Glaxo’s Zofran May Trigger Serious Heart Arrhythmias

According to a new warning issued last week by the U.S. Food and Drug Administration, GlaxoSmithKline’s popular drug, Zofran, which is used to treat nausea caused by chemotherapy, has been reported to trigger serious and potentially life-threatening changes in heart rhythms.

In its warning, the FDA explained that Zofran, otherwise known as ondansetron, can increase the risk for patients to develop “prolongation of the QT interval of the electrocardiogram, which can lead to an abnormal and potentially fatal heart rhythm.” The FDA also issued a letter to physicians, in which the agency defined the group of patients at greatest risk for developing heart arrhythmia. These patients included those with underlying heart conditions and those or are already predisposed to low levels of potassium and magnesium in the blood, as well as those patients currently taking additional medications that are associated with QT prolongation.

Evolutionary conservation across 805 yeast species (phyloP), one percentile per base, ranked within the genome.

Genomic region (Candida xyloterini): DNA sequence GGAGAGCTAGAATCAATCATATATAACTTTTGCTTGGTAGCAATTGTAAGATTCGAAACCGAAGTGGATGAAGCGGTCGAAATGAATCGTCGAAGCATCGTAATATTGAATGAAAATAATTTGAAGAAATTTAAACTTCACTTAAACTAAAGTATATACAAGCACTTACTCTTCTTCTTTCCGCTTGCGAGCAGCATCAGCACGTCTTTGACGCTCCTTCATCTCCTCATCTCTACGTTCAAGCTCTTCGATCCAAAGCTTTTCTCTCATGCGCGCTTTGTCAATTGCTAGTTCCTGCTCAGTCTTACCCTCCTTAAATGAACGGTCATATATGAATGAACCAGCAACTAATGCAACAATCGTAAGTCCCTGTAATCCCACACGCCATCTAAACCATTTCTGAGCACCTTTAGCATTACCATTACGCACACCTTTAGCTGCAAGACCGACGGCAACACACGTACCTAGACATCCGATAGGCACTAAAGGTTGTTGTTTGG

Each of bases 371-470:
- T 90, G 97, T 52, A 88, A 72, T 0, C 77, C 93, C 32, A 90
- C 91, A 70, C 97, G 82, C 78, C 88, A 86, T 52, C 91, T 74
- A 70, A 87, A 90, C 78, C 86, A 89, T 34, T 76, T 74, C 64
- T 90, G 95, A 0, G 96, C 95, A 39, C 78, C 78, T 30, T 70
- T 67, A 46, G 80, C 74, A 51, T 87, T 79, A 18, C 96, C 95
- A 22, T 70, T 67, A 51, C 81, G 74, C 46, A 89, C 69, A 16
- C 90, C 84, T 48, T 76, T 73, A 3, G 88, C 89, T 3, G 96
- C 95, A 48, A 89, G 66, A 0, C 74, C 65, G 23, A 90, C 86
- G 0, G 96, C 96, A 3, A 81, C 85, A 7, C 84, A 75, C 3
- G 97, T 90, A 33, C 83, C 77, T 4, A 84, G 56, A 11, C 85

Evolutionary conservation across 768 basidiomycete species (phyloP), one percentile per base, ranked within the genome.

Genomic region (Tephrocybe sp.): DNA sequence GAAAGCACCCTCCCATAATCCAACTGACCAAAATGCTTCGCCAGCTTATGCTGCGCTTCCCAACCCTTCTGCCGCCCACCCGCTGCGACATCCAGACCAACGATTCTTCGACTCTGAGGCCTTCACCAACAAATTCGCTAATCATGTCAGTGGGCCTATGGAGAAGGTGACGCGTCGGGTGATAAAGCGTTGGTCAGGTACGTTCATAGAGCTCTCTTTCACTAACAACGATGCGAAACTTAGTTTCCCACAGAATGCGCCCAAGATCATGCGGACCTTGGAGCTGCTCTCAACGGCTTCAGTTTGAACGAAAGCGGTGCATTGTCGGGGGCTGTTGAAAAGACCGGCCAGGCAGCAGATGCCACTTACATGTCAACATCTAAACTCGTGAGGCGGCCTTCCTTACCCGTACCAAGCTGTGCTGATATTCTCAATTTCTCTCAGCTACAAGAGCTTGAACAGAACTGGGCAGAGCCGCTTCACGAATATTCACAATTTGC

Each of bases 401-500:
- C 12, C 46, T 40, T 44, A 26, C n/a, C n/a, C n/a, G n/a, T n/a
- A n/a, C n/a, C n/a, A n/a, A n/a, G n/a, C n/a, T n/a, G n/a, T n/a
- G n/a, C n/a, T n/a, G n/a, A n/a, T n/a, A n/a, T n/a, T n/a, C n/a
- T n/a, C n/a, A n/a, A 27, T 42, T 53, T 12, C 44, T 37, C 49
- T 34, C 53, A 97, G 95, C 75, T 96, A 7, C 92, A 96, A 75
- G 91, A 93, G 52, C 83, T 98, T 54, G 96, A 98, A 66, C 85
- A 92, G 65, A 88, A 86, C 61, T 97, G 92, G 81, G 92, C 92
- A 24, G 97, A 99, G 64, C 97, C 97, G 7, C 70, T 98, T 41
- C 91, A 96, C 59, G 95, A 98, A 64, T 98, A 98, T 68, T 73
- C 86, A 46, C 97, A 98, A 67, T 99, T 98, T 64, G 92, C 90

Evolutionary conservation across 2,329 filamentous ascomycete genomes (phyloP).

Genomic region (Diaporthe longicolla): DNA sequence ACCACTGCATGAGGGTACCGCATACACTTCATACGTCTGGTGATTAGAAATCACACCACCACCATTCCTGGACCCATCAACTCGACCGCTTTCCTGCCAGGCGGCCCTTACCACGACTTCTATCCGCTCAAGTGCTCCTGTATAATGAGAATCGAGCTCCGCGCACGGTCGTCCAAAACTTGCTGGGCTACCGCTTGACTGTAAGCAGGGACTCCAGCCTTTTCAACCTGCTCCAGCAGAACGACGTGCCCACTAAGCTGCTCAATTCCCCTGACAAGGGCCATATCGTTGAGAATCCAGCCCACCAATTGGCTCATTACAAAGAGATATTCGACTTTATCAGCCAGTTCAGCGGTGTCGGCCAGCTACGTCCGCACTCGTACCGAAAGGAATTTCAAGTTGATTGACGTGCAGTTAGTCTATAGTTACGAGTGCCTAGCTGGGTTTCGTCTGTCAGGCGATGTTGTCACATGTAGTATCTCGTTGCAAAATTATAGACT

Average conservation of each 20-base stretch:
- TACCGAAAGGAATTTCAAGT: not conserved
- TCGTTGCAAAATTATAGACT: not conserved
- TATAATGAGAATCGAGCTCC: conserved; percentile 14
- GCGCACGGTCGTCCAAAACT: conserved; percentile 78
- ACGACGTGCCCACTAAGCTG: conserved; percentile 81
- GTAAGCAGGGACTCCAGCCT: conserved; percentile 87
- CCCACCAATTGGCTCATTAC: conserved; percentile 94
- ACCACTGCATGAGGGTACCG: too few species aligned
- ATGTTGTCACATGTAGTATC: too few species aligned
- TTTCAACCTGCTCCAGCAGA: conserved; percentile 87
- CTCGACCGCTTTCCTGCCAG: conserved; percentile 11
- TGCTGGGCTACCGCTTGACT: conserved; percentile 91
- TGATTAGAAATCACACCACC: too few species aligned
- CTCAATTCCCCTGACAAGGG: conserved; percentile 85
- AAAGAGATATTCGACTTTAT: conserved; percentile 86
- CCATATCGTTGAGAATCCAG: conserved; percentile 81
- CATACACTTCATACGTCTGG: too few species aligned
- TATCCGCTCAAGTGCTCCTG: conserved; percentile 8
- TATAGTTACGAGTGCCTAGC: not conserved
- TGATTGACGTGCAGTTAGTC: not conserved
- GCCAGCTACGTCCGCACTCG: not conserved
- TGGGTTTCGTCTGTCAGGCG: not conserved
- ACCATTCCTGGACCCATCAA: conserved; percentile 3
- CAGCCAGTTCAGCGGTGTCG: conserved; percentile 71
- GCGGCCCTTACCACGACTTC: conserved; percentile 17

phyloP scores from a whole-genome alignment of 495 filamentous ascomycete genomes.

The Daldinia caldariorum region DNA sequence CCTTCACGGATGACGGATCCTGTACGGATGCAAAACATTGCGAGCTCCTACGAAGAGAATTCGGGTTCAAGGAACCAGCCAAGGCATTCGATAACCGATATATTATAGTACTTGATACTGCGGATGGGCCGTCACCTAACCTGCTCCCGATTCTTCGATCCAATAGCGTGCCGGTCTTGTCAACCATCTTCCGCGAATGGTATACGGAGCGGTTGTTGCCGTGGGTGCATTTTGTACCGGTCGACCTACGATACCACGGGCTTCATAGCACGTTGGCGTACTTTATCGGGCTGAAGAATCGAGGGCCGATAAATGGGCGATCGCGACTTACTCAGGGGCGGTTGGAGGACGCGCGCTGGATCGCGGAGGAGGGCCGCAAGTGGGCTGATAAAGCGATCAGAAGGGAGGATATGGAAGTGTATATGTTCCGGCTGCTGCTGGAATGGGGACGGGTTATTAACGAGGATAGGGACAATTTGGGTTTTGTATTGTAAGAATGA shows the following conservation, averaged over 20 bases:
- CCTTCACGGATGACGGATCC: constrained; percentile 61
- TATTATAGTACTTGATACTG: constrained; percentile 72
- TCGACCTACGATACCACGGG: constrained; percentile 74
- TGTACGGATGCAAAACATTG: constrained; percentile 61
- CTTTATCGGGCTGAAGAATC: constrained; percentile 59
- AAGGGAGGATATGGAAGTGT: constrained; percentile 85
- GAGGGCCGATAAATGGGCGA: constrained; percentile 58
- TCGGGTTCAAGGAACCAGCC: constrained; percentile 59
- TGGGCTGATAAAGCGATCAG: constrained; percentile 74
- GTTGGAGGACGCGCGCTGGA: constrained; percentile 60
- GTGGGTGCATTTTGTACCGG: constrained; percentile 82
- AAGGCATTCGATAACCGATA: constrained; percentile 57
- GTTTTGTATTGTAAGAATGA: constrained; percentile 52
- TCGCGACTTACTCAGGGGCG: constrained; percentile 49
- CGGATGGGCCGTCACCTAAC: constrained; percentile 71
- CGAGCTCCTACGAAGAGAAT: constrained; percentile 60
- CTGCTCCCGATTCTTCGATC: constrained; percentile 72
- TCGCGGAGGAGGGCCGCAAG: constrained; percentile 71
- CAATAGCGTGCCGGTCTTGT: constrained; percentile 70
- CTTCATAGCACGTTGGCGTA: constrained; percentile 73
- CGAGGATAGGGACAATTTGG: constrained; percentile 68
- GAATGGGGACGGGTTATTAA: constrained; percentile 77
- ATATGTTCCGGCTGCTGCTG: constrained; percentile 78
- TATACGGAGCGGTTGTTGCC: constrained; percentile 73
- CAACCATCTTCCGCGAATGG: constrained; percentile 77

GSK, the pharmaceutical company who markets and sells Zofran, was ordered by the FDA to conduct an in depth review of its product, in order to better understand its impact on QT interval prolongation. The FDA has also ordered that the drug’s label be changed to reflect the new risks associated with its use.

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